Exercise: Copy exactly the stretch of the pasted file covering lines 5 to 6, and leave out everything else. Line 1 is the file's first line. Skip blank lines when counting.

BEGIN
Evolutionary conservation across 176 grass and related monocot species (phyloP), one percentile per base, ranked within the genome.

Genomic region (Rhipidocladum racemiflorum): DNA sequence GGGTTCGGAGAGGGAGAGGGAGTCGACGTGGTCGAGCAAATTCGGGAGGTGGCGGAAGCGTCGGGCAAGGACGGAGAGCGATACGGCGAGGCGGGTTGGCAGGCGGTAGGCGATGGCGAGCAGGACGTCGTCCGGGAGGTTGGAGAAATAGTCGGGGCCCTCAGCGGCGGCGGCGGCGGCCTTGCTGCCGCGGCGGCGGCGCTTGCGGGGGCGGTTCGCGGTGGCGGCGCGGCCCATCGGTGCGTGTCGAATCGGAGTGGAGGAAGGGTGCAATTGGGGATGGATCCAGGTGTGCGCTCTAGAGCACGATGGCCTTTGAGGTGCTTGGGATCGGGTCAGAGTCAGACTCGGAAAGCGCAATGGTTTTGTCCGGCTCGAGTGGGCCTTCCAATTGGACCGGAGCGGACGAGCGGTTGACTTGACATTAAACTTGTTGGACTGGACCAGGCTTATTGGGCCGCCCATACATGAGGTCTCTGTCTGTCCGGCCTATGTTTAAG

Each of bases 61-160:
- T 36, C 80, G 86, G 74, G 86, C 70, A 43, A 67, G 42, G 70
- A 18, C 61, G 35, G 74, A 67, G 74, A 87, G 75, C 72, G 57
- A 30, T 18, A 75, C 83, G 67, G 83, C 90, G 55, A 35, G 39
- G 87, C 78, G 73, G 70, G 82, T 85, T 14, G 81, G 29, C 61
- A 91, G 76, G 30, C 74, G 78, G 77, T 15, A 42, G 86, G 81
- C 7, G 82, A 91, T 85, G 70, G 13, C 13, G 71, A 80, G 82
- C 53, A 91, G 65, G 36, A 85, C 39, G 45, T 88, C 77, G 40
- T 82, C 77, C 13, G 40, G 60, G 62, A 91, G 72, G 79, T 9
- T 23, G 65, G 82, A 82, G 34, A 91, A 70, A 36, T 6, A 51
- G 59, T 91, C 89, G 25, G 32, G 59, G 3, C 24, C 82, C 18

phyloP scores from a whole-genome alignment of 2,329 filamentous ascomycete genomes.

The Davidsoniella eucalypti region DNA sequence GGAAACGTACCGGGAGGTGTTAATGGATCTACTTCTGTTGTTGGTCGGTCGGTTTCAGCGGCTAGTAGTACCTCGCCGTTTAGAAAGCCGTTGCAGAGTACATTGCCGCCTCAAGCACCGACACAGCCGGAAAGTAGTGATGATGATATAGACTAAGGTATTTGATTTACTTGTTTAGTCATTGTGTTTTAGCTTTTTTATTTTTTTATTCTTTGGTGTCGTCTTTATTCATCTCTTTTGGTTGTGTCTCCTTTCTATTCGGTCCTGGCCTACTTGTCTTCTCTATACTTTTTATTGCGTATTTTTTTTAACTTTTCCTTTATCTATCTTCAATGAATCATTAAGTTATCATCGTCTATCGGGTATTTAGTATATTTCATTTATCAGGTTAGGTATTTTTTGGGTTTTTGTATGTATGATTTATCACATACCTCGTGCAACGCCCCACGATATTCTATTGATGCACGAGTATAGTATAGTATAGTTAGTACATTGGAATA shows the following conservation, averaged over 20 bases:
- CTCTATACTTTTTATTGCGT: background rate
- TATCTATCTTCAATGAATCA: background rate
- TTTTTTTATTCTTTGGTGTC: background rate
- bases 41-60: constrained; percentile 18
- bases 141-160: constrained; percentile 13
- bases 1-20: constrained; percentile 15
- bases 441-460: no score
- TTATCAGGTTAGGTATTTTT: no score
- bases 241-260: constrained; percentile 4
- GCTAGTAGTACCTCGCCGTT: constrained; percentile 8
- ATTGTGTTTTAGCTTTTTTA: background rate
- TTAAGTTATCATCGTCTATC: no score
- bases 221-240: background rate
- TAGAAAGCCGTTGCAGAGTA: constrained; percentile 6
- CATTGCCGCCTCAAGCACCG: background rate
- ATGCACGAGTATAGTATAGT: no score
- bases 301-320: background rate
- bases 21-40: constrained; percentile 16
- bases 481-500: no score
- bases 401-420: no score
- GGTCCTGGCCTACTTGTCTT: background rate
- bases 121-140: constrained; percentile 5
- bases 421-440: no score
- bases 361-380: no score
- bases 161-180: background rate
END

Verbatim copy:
- A 18, C 61, G 35, G 74, A 67, G 74, A 87, G 75, C 72, G 57
- A 30, T 18, A 75, C 83, G 67, G 83, C 90, G 55, A 35, G 39